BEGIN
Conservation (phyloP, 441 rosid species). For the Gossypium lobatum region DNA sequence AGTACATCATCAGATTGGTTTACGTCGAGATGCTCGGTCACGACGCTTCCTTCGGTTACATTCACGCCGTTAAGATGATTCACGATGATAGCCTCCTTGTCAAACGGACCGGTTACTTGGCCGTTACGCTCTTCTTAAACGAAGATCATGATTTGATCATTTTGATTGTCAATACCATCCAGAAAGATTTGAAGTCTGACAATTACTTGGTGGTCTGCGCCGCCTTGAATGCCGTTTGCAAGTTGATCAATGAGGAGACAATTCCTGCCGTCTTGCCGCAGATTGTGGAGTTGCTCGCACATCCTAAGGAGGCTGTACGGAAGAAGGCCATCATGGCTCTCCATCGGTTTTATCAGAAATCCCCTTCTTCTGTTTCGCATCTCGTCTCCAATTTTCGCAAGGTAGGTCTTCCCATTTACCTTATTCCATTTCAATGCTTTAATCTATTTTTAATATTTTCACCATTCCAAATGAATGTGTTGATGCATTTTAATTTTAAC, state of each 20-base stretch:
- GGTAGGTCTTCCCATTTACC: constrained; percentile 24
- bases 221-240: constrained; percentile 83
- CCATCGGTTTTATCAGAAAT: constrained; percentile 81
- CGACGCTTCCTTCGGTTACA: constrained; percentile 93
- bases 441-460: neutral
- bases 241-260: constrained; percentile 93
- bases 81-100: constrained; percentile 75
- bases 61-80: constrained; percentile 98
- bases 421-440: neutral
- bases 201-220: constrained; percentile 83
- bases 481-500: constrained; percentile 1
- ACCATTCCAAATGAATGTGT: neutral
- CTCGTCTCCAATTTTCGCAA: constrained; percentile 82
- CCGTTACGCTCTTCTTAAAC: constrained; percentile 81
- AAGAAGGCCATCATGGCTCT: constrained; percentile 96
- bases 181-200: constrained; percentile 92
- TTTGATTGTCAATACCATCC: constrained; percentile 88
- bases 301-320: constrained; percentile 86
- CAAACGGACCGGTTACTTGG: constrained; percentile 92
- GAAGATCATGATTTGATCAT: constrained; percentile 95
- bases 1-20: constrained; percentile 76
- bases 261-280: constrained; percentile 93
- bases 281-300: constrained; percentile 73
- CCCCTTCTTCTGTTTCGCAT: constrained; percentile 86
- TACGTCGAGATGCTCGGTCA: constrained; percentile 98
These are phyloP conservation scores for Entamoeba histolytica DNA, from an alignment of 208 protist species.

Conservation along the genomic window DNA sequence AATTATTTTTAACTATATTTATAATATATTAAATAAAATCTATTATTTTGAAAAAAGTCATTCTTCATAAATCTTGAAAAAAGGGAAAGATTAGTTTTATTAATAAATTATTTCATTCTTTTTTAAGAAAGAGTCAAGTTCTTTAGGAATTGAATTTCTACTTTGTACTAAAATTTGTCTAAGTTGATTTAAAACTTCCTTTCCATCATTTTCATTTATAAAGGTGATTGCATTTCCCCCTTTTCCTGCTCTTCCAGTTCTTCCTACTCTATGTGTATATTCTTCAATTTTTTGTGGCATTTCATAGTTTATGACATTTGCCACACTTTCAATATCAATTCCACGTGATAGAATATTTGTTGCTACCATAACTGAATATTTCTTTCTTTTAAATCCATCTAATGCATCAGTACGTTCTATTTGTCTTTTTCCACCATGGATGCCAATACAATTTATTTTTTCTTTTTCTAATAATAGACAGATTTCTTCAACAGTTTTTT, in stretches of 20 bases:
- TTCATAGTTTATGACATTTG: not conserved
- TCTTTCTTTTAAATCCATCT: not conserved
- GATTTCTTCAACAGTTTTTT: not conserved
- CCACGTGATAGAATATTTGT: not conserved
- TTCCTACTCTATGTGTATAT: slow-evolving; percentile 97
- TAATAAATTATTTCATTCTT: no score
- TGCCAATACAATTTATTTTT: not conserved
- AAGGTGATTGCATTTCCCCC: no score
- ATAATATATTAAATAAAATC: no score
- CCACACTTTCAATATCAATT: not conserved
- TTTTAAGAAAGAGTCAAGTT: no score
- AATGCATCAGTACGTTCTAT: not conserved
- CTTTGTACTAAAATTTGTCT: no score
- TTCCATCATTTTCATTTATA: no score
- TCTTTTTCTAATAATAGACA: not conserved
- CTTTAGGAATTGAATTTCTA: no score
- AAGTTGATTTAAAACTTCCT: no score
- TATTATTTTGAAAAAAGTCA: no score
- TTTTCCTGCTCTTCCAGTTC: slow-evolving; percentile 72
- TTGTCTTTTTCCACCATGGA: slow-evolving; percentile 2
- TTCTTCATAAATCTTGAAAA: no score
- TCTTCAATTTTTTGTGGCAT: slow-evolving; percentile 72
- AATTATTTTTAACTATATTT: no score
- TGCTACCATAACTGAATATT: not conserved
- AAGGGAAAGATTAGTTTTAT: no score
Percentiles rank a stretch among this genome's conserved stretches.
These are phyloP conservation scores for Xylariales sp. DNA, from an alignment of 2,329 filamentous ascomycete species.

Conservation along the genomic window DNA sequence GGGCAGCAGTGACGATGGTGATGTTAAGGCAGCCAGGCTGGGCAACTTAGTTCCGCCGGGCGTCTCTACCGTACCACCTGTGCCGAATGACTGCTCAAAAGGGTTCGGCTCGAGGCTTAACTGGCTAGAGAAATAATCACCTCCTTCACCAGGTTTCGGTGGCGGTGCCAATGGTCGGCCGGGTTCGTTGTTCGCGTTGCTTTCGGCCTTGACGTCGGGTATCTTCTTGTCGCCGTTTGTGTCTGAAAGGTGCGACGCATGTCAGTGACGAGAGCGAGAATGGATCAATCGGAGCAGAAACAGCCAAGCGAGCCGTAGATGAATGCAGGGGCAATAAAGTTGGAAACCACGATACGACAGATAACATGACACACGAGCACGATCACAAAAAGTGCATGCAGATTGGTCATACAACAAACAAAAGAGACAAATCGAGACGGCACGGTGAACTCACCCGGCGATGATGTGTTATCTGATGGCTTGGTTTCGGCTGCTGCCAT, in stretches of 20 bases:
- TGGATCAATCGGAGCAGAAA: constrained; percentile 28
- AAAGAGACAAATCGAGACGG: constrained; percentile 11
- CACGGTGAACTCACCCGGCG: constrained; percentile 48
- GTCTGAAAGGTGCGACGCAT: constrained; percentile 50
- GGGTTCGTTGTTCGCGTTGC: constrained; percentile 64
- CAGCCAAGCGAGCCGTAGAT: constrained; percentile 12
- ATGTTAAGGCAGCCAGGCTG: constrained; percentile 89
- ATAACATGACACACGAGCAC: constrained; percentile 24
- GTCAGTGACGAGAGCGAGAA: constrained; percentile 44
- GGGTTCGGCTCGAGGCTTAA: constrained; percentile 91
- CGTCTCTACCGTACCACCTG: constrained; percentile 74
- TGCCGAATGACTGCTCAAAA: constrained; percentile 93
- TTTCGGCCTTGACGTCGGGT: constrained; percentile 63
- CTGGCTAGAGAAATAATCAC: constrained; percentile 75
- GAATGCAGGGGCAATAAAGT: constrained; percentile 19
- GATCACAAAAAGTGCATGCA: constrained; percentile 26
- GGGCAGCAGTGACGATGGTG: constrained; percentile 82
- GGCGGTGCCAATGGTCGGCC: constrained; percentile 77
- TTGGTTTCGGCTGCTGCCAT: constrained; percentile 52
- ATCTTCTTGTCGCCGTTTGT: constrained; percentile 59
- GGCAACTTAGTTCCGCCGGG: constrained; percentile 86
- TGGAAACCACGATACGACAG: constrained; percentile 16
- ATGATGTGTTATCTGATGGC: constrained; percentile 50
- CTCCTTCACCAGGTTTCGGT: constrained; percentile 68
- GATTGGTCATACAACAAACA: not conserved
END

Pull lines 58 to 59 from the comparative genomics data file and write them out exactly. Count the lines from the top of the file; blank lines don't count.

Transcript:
- AAAGAGACAAATCGAGACGG: constrained; percentile 11
- CACGGTGAACTCACCCGGCG: constrained; percentile 48